Tuesday, November 14, 2006

Ancient Resilience

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Categories : Evolution

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published: mardi 14 novembre 2006 4:46:06

"Interestingly, some species have the ability to regenerate appendages, while even fairly closely related species do not," Poss added. "This leads us to believe that during the course of evolution, regeneration is something that has been lost by some species, rather than an ability that has been gained by other species. The key is to find a way to 'turn on' this regenerative ability."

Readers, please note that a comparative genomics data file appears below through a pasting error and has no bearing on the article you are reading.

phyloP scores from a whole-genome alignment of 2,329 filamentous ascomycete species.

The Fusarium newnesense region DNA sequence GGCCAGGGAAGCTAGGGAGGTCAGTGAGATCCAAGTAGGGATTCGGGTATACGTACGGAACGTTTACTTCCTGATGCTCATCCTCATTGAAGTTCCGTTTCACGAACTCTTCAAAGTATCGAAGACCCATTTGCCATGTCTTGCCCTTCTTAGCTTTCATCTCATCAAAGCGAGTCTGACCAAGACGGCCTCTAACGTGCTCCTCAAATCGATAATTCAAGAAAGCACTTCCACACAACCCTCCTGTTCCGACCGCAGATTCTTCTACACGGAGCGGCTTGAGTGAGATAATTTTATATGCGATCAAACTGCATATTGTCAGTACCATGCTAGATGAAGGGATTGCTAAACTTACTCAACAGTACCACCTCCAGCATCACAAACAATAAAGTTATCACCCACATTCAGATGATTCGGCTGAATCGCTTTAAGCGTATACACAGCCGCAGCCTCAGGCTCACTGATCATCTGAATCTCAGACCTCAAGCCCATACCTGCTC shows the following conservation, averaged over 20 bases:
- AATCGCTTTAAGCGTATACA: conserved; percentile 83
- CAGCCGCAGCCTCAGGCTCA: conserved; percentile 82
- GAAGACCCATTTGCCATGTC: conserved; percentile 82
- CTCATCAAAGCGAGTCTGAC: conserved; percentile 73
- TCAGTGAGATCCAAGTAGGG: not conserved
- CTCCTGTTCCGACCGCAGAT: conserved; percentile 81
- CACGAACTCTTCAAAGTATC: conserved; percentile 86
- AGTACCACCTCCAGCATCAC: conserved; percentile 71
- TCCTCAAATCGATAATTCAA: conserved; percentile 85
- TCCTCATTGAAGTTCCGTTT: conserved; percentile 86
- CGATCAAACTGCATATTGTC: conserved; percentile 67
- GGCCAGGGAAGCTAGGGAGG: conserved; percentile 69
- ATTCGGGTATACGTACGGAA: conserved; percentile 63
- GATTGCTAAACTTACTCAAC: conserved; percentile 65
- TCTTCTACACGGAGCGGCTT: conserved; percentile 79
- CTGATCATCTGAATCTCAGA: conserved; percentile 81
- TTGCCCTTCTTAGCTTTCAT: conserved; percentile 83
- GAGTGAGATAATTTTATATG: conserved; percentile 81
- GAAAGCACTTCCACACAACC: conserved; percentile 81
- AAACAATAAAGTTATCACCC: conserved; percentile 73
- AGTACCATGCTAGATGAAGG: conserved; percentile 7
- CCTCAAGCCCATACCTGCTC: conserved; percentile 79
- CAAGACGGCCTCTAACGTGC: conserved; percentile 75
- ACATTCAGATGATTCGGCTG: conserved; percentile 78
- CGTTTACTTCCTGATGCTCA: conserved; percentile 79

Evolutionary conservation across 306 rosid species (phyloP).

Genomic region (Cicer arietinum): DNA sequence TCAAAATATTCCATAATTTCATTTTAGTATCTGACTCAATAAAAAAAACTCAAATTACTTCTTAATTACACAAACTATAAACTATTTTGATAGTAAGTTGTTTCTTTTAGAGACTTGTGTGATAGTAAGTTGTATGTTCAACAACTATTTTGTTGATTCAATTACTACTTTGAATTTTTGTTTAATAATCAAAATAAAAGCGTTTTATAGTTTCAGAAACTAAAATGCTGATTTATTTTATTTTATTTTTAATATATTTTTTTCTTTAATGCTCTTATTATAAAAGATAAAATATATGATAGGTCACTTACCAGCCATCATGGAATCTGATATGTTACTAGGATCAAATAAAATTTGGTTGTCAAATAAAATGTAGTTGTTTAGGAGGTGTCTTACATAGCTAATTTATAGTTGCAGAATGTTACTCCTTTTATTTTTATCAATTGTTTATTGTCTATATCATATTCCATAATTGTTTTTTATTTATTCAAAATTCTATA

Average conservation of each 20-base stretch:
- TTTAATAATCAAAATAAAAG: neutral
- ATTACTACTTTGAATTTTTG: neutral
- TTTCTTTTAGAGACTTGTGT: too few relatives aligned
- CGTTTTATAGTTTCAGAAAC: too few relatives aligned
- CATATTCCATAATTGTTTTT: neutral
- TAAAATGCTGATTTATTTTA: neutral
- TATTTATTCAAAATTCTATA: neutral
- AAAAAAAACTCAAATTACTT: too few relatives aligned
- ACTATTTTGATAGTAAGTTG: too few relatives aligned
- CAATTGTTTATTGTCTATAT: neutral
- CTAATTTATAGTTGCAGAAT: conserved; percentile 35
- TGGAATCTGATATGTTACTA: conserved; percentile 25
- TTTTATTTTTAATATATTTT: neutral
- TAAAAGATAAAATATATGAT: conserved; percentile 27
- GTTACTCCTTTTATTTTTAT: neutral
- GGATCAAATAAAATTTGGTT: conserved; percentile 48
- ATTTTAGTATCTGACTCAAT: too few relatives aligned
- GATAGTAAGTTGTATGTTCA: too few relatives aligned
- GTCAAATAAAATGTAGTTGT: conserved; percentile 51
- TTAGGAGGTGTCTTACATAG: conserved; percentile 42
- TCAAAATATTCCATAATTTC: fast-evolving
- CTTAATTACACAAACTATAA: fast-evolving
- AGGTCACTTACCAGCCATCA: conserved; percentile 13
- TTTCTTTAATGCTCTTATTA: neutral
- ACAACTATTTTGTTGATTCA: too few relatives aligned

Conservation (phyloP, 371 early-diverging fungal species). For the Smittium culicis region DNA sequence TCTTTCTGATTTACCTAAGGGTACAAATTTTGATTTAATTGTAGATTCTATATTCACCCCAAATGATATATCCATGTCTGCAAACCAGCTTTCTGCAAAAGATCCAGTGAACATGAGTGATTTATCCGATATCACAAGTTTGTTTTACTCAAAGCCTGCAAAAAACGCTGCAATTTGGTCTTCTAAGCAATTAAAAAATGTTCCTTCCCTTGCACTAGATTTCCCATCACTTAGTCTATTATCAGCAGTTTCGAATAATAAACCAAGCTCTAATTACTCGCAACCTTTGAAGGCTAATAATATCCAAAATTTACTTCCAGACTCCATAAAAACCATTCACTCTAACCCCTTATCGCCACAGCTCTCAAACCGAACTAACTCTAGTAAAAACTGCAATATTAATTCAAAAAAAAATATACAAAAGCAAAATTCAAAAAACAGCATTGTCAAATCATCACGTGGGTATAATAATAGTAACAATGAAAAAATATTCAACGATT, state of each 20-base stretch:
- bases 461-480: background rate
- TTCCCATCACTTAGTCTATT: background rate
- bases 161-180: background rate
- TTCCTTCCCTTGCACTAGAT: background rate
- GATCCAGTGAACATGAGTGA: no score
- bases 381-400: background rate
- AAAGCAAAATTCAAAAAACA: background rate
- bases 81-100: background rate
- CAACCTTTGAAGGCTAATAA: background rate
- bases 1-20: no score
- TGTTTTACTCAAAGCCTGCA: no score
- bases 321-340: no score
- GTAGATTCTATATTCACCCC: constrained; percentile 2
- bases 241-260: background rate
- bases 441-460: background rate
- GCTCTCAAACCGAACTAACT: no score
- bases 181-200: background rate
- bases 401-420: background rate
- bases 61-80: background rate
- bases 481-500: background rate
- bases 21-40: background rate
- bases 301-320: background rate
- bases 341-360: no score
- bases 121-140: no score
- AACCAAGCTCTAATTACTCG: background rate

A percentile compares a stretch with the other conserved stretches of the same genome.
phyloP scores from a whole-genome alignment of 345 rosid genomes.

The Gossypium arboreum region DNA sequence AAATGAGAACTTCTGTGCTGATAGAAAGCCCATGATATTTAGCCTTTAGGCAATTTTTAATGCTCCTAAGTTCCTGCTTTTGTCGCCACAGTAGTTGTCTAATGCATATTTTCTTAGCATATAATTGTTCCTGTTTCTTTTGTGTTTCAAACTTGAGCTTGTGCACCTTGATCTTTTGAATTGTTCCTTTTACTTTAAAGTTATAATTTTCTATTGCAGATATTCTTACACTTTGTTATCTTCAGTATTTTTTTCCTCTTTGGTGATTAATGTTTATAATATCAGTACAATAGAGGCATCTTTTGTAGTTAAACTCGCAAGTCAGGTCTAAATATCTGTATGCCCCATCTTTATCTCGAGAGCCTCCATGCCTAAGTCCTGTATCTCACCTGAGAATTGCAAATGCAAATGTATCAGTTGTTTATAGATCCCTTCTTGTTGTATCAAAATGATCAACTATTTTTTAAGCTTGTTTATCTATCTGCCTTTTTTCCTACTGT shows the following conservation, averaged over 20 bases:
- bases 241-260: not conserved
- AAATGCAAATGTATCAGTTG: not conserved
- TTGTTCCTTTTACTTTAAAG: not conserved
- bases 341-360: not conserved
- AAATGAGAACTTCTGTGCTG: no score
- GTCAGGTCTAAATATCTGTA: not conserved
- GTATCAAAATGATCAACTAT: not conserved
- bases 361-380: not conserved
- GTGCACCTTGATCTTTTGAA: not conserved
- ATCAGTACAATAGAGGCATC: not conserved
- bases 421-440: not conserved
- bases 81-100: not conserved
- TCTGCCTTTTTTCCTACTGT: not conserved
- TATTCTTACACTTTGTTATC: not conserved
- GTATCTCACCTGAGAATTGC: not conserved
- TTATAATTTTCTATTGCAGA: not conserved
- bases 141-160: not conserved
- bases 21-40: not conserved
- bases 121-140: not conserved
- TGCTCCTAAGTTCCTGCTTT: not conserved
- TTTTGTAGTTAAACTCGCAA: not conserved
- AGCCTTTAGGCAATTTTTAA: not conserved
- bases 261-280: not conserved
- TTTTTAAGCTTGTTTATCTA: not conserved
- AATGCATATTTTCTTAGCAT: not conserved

Scientists previously had suspected that zebrafish regenerated their heart tissue by the direct division of existing cardiac muscle cells adjacent to the injury, Poss said.

However, Poss and colleagues found that the process more closely resembles what happens when a salamander regenerates a lost limb. In the salamander, the site of injury becomes the gathering point for a mass of undifferentiated stem, or progenitor, cells, which are immature cells with the potential to be transformed into other cell types. This mass of undifferentiated cells is known as a blastema. As the progenitor cells receive the correct biochemical cue, they turn into distinct cell types, such as bone, muscle and cartilage, to form the new limb.

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